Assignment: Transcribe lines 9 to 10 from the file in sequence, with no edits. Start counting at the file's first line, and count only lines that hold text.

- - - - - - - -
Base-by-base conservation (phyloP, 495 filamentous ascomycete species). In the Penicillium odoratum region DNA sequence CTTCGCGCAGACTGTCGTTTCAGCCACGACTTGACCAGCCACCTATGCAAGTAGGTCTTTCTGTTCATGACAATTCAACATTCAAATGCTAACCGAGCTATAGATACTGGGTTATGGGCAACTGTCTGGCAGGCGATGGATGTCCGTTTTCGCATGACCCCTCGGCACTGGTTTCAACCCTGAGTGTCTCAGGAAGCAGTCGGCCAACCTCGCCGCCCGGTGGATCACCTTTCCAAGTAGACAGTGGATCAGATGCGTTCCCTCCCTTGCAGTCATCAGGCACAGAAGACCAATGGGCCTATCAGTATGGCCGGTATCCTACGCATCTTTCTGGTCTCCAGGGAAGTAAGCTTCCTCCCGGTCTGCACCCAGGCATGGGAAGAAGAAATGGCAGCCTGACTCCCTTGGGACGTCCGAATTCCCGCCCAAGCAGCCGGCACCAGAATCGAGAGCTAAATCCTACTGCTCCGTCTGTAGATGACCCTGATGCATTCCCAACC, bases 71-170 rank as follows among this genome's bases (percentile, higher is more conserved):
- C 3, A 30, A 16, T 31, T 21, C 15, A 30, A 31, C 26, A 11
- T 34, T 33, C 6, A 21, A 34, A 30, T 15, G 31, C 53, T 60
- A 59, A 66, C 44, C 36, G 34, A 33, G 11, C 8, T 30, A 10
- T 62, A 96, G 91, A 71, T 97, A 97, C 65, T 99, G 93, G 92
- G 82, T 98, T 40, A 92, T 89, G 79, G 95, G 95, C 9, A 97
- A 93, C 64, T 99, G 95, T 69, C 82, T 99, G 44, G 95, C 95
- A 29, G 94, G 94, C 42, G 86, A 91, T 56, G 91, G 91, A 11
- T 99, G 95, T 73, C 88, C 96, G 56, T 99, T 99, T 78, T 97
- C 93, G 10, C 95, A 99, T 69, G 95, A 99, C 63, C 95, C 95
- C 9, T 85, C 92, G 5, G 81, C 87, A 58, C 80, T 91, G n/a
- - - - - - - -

- T 99, G 95, T 73, C 88, C 96, G 56, T 99, T 99, T 78, T 97
- C 93, G 10, C 95, A 99, T 69, G 95, A 99, C 63, C 95, C 95